The role of media has been contracted as a P.R agency. The media is acting on behalf of rulers and bureaucrats. Rarely stories of poor, homeless and hungry appear on prime-time. Religious debates adorn the modern media of India. Media has failed to highlight the heavy burden of being hungry during the ‘Stay home challenge’ for the poor and homeless. Bollywood is another industry full of rich and famous. The number of Bollywood celebrities who retire in Rajya Sabha as non-attending MP’s. In this crisis of pandemic few Bollywood celebrities have gone to the extent that they lashed out on poor and needy for being walking on the road. These celebrities own multiple houses and have loads of money. Most of their big houses are sitting empty. Not a single celebrity has offered to open their few empty mansions to the homeless poor. The anger these people are showing only reflects their shameless response towards a natural calamity that can actually infect them. Sponsoring food and shelter for poor, needy and homeless is a challenge that has negligible takers in the world of celebrities.

Corporate Sadhus or Godmen are very much powerful in modern India. The majority of them are even capable of making and breaking democratic governments. They are so influential that the mainstream media calls them on the debate of ‘Corona Virus’ in place of ‘virologists’ or ‘scientist’. Claims like drinking cow urine and cow dung baths as cure of coronavirus are usually sponsored by this group. Their sphere of action is around selling traditional medicines, yoga and promoting religious identity to be used in the election. These corporate Sadhus control a huge chunk of land and big ‘deras’. But they have also closed their door to poor and are not helping the poor to stay in their sprawling deras. In the time of distress, they are now vehemently supporting science which to they normally disagree. They usually wear clothes as worn by traditional Sadhus. But corporate Sadhus are far away from the original concept of ‘tayag’. Historically, tayag means absolute sacrifice and used to be the hallmark of a ‘Sadhu’. ‘Tayag’ is what ‘Guru Tegh Bahadur’ did for the sake of oppressed and miserable. But these corporate Sadhus have plugged doors of their deras etc. Largely, Godmen are busy guarding their immense wealth without showing negligible signs of help to poor, homeless and miserable. Modern corporate Sadhus are not taking a small fraction of motivation from examples like Guru Tegh Bahadur. Corporate Sadhus are simply misusing ‘saffron’ or ‘green’ colour to amass wealth, money and power.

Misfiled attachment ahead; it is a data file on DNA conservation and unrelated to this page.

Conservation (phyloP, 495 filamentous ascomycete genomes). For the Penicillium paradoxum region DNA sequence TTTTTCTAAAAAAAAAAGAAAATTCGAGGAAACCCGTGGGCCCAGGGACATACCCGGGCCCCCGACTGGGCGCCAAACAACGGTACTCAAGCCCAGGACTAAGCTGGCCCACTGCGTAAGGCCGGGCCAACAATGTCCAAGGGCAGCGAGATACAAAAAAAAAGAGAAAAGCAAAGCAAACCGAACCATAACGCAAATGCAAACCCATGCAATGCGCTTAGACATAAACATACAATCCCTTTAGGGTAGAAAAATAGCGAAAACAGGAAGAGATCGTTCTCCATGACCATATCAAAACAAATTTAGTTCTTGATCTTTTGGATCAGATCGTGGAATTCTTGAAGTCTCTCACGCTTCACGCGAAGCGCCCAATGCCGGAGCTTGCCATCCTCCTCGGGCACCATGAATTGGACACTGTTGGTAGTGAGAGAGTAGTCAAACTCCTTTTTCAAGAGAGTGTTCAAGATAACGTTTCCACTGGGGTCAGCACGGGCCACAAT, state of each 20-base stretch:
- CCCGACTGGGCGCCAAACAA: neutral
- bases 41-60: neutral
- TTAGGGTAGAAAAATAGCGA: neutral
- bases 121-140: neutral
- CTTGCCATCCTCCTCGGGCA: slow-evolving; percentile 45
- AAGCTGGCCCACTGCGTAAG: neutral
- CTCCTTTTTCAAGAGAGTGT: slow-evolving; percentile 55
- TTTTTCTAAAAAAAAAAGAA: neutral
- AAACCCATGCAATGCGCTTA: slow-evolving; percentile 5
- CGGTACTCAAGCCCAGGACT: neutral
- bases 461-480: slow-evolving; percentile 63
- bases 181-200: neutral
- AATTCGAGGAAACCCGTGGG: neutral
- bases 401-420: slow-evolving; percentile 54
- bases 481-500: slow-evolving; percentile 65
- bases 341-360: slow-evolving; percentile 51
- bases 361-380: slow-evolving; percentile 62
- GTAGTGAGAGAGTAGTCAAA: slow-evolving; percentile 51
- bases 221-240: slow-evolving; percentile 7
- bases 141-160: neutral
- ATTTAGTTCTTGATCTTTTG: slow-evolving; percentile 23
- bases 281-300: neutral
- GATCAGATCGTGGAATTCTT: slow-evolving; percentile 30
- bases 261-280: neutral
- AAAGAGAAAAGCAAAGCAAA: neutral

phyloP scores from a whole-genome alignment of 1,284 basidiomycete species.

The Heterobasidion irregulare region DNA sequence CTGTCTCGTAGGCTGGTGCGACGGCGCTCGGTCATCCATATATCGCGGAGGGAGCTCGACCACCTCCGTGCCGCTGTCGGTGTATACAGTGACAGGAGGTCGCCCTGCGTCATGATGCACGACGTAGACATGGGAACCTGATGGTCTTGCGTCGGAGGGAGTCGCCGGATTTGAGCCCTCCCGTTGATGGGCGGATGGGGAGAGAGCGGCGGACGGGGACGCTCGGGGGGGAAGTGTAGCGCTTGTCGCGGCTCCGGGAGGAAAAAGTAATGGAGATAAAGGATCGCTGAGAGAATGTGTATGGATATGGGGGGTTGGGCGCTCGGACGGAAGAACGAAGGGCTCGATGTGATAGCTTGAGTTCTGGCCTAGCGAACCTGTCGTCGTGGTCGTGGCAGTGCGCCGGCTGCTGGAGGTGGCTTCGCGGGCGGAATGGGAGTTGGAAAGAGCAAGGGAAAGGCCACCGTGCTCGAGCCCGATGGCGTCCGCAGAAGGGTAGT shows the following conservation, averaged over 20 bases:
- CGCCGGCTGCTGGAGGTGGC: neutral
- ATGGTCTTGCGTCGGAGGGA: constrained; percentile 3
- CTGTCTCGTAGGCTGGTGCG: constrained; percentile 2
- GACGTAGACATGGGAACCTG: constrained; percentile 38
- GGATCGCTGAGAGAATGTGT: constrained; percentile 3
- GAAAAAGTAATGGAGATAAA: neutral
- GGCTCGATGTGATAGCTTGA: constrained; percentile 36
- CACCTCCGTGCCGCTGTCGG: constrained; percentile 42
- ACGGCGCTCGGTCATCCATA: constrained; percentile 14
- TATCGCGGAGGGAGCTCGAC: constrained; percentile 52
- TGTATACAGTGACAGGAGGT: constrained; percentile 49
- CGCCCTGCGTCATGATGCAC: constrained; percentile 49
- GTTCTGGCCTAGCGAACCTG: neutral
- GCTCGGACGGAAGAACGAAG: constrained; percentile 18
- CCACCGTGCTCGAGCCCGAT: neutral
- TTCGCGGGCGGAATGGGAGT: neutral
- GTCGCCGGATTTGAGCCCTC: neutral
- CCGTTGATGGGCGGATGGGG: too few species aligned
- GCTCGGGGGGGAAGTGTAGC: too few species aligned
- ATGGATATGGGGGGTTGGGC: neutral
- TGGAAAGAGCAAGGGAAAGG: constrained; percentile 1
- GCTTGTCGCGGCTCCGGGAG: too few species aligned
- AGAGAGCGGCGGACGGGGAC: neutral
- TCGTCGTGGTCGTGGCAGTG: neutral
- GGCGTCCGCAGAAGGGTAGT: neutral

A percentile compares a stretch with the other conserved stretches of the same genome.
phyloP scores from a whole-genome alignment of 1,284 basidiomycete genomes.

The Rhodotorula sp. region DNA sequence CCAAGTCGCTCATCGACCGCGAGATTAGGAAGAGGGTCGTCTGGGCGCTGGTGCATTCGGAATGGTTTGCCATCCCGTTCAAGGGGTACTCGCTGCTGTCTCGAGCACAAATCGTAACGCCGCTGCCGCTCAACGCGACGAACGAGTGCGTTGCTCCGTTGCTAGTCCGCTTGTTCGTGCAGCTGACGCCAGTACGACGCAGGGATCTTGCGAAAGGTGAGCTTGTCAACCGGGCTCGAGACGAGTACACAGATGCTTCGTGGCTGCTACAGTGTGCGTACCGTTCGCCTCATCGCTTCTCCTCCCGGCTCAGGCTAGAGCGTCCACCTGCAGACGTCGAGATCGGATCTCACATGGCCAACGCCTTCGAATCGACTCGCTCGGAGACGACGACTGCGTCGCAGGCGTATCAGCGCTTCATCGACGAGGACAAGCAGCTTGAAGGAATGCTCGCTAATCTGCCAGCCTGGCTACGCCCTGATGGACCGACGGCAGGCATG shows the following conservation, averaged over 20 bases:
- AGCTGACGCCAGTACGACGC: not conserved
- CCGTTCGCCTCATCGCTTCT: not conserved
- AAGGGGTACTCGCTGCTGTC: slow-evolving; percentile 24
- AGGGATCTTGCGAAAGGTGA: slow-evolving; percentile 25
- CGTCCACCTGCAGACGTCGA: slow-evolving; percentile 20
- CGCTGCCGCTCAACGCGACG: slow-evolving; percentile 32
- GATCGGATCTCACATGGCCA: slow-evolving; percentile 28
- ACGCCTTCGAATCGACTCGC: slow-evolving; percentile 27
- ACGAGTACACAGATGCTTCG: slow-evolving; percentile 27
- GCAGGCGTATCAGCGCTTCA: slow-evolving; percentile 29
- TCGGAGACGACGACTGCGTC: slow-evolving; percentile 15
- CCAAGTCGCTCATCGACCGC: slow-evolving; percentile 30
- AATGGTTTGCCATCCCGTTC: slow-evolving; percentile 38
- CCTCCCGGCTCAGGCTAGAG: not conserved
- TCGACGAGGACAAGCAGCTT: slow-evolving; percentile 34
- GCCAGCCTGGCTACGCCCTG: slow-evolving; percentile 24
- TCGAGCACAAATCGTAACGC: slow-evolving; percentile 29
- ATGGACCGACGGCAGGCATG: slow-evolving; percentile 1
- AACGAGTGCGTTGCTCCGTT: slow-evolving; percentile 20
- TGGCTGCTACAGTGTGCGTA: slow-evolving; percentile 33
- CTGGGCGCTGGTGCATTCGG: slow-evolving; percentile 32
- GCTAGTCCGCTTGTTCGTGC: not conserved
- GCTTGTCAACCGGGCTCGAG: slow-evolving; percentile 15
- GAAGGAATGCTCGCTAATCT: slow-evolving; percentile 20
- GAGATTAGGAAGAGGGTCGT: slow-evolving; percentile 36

At last, we can conclude that all these ‘five power centers’ in modern Indian society are not responding in a sane and responsible manner. They are so much absorbed in enjoying the fruits of science and technology that they rarely care to protect the poor in normal or time of foreseeable crisis like a virus infection.

Informed and logical youth is the only solution to the problem of modern India. United and awake youth can bring sanity and accountability among the powerful minority. Encouraging and demanding professionalism is the master key to the solution of modern India. The objective and verifiable approach could address suffering, deprivation, hunger and physical or mental disappointment among the poor and homeless. Stay home challenge could be implemented only by the creation of a level playing field. It involves meticulous and logical planning. Youth should pressurize all five power centers to acknowledge the poor and homeless as equal partners of free India. Youth should ask questions to government, media and corporate Sadhus about the logic behind their actions.

Demand should be made to create a verifiable, objective, scientific and comprehensive mechanism to help poor to complete their ‘Stay home Challenge’ without fearing ‘death’ from hunger. Non-police departments like the social welfare department should be assigned more frontline jobs to support the poor and needy. Brutal ways of police should be transformed into actions based on compassion and empathy. Police action should not be seen as a solution to each and every issue and crisis. The present challenge of Coronavirus could be resolved by placing an accountable and responsible professional response rather than ‘police and baton action’ as practiced during medieval times. Let professionalism should prevail in modern India.

*Dr. Amanpreet Singh is a journalist and writer on contemporary issues pertaining to youth and the NRI community. Trained as a Sociologist (he holds a PhD. Degree), Dr. Singh’s work has been cited in The Hindu and published in newspapers of the Asian community in Canada and the USA. For the past 13 years, He is teaching, researching and publishing his work in leading newspapers and journals.  Dr. Singh is also associated with radio talks shows.  Professionalism, Federal Democracy, and Equity are his key interest areas. To know more about him visit his webpage https://studentsanjh.com/

One thought on “No Level Playing Field: ‘Stay Home Challenge’ And ‘Corona Crisis’ – OpEd

  • Avatar
    May 5, 2020 at 7:06 pm
    Permalink

    very good article

    Reply

Leave a Reply

Your email address will not be published. Required fields are marked *

This site uses Akismet to reduce spam. Learn how your comment data is processed.